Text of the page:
May 13 · 6:30 PM
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Rodger Hutchenson will be joining us to chat contextual inquiry.
Contextual Inquiry is a field method (done in the field, as opposed to in the lab), which has been performed by a mix of ethnography, psychology, and software development professionals. The intent is to allow designers to ground their domain knowledge in how real users accomplished the tasks that the designers' product is supposed to support.
Three main Contextual Inquiry Principles:
- Context - You do your study in the context in which the work actually gets done. People often structure their environment in many ingeneous and subtle ways to help them do their tasks. If you take them out of this environment, they may forget or rationalize how they carry out their jobs.
- Relationship with the user - This was originally couched as partnership, but later described as apprenticeship. The key here is that the user is the expert in how the job is actually done. You have to acknowledge that expertise, draw it out, analyze it, and understand the design implications of it.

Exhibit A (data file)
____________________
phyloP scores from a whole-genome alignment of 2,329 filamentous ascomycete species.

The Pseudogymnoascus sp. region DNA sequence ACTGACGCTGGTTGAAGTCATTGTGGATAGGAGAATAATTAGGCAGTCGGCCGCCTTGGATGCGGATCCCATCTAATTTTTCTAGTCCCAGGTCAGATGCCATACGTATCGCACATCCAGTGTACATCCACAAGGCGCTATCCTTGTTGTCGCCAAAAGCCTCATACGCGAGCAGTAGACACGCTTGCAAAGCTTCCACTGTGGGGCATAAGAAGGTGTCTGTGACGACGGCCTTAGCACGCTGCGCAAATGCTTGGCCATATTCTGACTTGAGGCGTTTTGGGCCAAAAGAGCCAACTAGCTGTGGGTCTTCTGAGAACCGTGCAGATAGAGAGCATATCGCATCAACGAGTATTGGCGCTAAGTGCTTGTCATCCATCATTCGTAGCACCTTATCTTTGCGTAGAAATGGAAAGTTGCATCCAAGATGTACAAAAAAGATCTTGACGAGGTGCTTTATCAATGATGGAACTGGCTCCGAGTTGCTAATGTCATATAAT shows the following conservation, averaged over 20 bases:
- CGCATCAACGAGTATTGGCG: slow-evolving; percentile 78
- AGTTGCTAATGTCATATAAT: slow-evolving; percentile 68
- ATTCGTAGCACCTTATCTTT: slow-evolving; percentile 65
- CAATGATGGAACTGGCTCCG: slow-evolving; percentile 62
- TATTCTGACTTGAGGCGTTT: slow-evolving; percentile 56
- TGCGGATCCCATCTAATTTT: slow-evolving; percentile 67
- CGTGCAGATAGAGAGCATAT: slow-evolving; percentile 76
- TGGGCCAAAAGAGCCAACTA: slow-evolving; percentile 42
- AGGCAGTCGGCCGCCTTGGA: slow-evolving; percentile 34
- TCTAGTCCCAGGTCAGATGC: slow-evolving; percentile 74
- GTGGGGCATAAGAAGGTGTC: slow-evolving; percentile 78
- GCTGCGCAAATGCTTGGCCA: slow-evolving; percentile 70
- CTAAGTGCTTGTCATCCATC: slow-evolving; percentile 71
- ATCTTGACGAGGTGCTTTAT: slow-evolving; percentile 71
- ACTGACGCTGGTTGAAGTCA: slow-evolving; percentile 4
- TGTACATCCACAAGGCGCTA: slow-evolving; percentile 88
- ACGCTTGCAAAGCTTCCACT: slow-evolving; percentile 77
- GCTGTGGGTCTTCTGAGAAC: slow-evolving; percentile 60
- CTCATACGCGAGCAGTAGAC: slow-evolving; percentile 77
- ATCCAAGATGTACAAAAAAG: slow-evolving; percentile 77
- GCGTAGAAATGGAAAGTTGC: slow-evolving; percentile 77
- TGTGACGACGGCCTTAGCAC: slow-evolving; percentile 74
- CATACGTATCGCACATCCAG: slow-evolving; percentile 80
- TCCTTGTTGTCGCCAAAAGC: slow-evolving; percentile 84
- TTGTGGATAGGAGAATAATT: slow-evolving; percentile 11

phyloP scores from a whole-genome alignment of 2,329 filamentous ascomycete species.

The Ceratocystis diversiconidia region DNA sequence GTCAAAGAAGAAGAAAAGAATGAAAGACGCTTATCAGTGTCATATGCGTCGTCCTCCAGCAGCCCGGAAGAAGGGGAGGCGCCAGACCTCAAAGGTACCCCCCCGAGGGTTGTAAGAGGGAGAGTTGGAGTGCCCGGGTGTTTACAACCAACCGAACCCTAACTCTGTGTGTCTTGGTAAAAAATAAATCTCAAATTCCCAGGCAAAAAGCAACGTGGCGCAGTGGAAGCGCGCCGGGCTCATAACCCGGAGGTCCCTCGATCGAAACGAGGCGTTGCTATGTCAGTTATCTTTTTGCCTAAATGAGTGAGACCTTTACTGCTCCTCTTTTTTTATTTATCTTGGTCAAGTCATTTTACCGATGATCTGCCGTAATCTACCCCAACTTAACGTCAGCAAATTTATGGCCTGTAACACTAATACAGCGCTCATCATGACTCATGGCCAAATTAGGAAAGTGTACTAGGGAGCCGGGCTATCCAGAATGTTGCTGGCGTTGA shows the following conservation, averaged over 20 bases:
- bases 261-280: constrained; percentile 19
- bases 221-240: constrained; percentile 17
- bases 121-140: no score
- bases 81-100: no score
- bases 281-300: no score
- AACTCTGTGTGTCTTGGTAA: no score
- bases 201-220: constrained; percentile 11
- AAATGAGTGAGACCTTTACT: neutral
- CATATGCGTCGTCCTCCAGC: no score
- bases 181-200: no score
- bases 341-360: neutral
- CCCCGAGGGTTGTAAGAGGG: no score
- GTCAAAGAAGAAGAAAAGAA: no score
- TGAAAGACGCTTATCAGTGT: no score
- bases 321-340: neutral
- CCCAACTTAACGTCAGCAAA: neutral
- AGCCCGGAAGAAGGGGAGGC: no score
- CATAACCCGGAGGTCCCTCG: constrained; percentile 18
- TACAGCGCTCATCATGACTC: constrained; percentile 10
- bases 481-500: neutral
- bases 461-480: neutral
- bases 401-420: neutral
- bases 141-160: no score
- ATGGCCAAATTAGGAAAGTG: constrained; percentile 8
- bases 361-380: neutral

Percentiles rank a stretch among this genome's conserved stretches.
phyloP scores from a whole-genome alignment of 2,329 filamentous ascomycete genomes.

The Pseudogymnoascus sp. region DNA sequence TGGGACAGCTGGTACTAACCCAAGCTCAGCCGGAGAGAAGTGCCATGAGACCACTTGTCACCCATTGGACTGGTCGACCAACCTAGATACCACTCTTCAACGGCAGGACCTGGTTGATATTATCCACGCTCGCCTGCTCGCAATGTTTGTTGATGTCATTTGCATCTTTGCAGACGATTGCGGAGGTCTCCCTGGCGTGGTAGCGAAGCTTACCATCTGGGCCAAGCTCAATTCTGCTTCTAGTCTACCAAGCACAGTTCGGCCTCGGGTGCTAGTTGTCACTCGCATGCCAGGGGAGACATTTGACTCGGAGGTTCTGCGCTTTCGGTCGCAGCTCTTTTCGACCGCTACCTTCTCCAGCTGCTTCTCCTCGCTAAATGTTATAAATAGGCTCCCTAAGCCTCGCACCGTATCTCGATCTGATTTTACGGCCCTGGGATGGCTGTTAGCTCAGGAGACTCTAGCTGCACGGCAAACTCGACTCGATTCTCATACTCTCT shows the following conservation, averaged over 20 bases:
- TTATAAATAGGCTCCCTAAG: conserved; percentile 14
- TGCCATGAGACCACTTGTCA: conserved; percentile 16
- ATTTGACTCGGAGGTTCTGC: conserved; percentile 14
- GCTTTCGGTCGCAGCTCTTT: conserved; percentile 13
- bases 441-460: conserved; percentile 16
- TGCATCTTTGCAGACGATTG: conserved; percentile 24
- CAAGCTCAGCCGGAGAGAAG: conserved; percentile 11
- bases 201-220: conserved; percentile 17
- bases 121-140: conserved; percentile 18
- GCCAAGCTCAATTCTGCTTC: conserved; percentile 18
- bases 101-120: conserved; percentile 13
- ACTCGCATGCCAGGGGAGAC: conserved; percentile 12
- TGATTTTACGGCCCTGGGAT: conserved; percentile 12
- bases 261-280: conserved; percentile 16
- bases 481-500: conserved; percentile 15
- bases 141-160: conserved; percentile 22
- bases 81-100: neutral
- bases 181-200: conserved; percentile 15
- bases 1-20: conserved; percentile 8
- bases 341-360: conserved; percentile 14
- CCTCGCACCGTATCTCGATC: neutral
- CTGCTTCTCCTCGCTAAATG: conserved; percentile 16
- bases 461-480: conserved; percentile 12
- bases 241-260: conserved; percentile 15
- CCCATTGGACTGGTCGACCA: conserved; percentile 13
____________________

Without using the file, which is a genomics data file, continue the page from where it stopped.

- Focus - Contextual techniques are not what you want to use for a fishing expedition. The idea is to get in, get what you need, and get on with the rest of the development cycle ASAP.
To automate a business process you need to fully understand the current process defined by the business unit first and break it down to identify potential areas of inefficiency. Contextual Inquiry is important because it gives a designer the ability to observe and question the experts at the same time. This can identify breakdowns in the current process as well as define a more effective and efficient automated solution.